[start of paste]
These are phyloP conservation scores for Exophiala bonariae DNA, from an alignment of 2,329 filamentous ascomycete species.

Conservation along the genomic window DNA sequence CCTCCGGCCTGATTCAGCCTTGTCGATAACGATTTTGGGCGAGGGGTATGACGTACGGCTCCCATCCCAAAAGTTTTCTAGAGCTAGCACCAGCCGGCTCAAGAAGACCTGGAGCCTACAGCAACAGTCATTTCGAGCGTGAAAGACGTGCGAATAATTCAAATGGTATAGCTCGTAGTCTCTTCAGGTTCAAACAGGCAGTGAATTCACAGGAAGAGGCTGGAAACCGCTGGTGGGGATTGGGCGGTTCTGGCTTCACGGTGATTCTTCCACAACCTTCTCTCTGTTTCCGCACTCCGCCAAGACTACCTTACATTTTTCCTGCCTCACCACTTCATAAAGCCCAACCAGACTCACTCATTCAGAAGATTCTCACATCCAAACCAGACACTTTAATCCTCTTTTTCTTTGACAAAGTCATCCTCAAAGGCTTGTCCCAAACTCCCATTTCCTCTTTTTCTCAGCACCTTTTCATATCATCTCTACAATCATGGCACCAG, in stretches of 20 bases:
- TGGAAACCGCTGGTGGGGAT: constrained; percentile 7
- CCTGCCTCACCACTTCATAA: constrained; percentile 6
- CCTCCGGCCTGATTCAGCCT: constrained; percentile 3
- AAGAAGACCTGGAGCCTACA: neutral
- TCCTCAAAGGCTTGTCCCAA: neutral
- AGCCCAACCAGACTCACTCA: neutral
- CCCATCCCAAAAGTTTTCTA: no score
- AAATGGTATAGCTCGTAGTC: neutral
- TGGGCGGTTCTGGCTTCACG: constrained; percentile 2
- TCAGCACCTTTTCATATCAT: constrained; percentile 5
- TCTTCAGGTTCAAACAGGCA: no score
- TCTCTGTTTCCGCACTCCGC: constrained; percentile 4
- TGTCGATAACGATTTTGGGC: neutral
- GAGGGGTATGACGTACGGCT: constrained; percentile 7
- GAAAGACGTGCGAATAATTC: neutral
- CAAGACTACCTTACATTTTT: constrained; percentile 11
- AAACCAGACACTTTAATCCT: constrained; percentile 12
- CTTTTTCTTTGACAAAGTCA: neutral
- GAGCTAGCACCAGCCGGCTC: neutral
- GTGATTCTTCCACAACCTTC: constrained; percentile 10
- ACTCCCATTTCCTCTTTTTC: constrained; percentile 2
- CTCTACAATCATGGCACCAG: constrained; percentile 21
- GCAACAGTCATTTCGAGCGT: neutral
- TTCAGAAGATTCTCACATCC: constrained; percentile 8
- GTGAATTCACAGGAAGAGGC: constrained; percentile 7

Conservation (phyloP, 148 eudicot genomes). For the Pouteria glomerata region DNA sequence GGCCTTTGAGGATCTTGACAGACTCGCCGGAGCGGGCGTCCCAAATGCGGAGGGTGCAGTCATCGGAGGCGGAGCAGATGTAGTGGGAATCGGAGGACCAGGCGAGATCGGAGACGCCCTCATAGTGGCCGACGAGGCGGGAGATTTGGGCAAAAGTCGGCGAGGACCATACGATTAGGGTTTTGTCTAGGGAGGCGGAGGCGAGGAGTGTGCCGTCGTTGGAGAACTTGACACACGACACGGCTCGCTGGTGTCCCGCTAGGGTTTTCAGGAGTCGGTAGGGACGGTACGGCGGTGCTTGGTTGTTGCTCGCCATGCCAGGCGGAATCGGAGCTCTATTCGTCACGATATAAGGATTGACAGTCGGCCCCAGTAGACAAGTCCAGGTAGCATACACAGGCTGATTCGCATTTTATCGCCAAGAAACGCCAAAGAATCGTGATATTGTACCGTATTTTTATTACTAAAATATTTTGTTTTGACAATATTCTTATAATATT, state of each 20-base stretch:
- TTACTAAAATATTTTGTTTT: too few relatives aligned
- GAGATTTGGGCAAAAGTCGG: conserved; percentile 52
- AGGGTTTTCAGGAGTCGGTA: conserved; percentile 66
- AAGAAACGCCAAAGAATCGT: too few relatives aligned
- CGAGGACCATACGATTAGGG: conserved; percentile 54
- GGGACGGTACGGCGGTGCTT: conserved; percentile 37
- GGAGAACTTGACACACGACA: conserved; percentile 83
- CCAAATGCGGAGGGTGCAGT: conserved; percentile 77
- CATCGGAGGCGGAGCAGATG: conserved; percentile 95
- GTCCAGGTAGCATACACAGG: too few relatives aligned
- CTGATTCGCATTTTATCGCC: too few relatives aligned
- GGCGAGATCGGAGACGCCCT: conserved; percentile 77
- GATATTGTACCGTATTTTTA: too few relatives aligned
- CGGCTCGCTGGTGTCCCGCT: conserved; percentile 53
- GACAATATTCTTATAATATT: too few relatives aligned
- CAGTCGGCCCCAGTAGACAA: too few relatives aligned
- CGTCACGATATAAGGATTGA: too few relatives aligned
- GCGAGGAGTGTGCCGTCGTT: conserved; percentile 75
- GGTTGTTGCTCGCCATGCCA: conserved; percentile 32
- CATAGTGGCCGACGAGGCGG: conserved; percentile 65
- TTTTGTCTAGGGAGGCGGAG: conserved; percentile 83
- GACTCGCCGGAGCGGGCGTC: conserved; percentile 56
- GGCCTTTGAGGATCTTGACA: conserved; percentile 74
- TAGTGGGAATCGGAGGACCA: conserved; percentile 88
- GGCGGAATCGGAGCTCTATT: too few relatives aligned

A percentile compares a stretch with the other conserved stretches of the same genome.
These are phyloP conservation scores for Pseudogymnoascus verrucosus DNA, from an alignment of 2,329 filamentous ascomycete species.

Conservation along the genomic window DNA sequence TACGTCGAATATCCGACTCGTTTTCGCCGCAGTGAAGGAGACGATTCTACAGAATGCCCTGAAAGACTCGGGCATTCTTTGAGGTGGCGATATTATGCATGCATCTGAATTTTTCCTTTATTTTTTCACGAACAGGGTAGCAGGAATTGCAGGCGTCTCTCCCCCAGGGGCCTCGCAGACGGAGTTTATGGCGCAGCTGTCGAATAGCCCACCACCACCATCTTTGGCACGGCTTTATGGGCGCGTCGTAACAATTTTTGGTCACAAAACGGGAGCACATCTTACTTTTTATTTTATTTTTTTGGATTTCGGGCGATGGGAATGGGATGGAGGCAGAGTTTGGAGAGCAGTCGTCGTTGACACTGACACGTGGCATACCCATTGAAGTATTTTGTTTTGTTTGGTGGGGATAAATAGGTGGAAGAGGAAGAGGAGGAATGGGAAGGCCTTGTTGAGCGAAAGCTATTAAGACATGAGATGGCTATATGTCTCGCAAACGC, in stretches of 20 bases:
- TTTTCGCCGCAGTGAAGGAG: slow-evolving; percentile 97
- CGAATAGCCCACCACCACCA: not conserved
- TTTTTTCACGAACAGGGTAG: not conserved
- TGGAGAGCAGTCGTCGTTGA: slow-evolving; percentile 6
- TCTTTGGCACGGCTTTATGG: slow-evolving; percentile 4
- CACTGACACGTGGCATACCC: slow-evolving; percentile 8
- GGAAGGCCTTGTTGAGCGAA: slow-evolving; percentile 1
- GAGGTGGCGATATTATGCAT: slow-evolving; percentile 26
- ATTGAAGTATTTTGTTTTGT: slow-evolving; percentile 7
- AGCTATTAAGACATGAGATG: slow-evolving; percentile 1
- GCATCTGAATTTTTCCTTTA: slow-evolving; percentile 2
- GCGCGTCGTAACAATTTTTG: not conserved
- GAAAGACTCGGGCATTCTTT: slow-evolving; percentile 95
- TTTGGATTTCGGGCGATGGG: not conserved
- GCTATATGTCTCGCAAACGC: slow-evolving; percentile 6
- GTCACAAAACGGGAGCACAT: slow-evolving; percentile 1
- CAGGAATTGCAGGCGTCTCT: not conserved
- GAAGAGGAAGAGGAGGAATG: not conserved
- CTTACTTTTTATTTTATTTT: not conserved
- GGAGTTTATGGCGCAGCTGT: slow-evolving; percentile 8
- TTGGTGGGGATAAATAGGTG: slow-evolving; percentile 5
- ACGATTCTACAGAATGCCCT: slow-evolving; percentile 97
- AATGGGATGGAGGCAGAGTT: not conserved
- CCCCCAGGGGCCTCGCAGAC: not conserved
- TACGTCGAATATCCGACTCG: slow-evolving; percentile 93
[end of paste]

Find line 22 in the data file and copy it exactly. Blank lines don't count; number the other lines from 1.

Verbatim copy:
- GTGATTCTTCCACAACCTTC: constrained; percentile 10